In the last couple of months I have revived my love for one specific movie genre – musicals. The last one I watched has been „Cabaret“, starring Liza Minnelli, who won an Oscar for best actress for her performance in 1972.
I’m so amazed by her movie styling – short bob haircut, huge eyelashes and intensive make-up with some amazing outfits. I especially love her „flapper 20s“ styling in „Money“ musical number.
Liza Minelli as Sally Bowles and Joel Grey as Master of Ceremonies in 1972 musical “Cabaret”
Shortly after watching the movie I became a little bit obsessive with flapper fashion and wholesome image. The whole look and lifestyle was rather provocative for its time – flappers were rebels in their own way. They smoked, danced, drove cars, and for the first time voted and started to be equals with men, not like their mothers and grandmothers.
I bought this perfect black flapper dress, ordered a headpiece online, and started my own flapper adventure.
Special thanks goes to Miss Stela for her Photoshop skills – I finally got to meet Leonardo Di Caprio and Charlie Chaplin 🙂 🙂 – in same day !
Black flapper dress bought at “In Fashion” store, Split
In scene from 1974 film version “Great Gatsby”….with Robert Redford as Jay Gatsby 🙂
Hanging with my girls…
Mr. Chaplin and Miss Dee
Leonardo Di Caprio as Jay Gatsby in 2013 film version of “Great Gatsby”
“You don’t stand a chance boys… :)”
The term “flapper” first appeared in Great Britain after World War I. It was used to describe young girls who had not yet entered womanhood.
In the 1920s, flappers broke away from the Victorian image of womanhood. They dropped the corset, chopped their hair, dropped layers of clothing to increase ease of movement, wore make-up, created the concept of dating, and became a sexual person.
Authors such as F. Scott Fitzgerald first used the term in the U.S.
The Flappers’ image consisted of drastic changes in women’s clothing and hair. Nearly every article of clothing was trimmed down and lightened in order to make movement easier.
The new, energetic dances required women to be able to move freely. The outer clothing of flappers is even still extremely identifiable. This look, called “garconne” (“little boy”), was instigated by Coco Chanel.
To look more like a boy, women tightly wound their chest with strips of cloth in order to flatten it (I don’t have problems with that!). The waists of flapper clothes were dropped to the hipline. Women started to wore stockings.
The short haircut was called the “bob”, which was later replaced by an even shorter haircut, the “Eton” cut. The shingle cut was slicked down and had a curl on each side of the face that covered the woman’s ears.
Famous 20s pair – Actor Rudolph Valentino and ballerina Natasha Zambova
Flappers also started wearing make-up. Rouge, powder, eye-liner, and lipstick became extremely popular, with characteristic “cupid-bow” lips.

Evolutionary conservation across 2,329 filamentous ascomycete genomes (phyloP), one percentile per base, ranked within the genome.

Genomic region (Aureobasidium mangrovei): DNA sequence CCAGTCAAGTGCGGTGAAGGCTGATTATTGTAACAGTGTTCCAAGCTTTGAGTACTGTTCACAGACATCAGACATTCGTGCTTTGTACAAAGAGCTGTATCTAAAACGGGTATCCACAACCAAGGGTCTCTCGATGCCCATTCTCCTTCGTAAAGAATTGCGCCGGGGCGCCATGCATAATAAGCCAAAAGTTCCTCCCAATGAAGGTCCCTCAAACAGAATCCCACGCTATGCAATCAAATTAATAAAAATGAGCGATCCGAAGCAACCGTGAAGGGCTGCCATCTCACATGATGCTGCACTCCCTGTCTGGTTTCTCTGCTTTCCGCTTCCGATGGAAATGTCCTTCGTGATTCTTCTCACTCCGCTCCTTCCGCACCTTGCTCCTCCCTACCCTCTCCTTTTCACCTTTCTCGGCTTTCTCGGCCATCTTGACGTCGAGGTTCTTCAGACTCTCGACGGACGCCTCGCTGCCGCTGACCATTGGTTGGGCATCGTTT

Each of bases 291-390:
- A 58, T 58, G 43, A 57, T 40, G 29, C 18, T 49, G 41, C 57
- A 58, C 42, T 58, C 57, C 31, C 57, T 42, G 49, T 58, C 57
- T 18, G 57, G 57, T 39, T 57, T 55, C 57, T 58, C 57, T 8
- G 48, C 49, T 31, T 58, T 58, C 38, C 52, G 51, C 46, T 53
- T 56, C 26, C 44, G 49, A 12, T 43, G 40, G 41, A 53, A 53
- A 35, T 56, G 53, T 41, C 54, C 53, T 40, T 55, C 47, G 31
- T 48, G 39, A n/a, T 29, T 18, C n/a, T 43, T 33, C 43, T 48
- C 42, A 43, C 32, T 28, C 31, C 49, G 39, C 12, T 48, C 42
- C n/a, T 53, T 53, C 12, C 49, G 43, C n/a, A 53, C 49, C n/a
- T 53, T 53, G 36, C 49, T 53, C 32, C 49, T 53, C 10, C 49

Famous and talented “flapper” girl, jazz singer Josephine Baker
The flapper attitude was characterized by truthfulness, fast living, and open sexual behavior. They wanted to be different. So they smoked, something only men had done previously.
Clara Bow – epitome of 20s fashion with her characteristic “cupid – bow” lips
Smoking wasn’t the most outrageous of the flapper’s rebellious actions – they drank alcohol. More than a few adults didn’t like to see tipsy young women.
Original “flapper” girl – Louise Brooks
The 1920s was the Jazz Age and one of the most popular past-times for flappers was dancing. Dances such as the Charleston were considered “wild” by older generations.
Cars were fast and risky – perfect for the flapper attitude. Flappers not only insisted on riding in them; they drove them.
In her “flapper” 20s – beautiful Joan Crawford
Some women cut off their hair and stopped wearing their corsets, but didn’t go to the extreme of flapperhood.
Alice Joyce, star of silent movies
At the end of the 1920s the world was plunged into the Great Depression. Frivolity and recklessness were forced to come to an end. However, much of the flapper’s changes have remained to this day.
Flappers in popular culture and fashion:
Mia Farrow as Daisy Buchanan in 1974 film version of “Great Gatsby”
Carey Mulligan in 2013 film version
Renee Zellweger as Roxie Hart and Catherine Zeta – Jones as Velma Kelly in 2002 musical “Chicago”
Marion Cotillard in 2011 Woody Allen movie “Midnight in Paris”
Fergie from Black Eyed Peas – “A Little Party Never Killed Nobody” music video for “Great Gatsby” original soundtrack
Always fashion forward – Sarah Jessica Parker
Salma Hayek in “Gucci” black flapper dress
“Gucci” collection for Spring/Summer 2012 – Evan Rachel Wood, Camille Bell and Zoe Saldana
“Ana Sui” Spring/Summer 2014
“Money” – Liza Minnelli, Joel Grey
Chicago – All That Jazz
Miss Nina – thank you for correcting my English grammar 🙂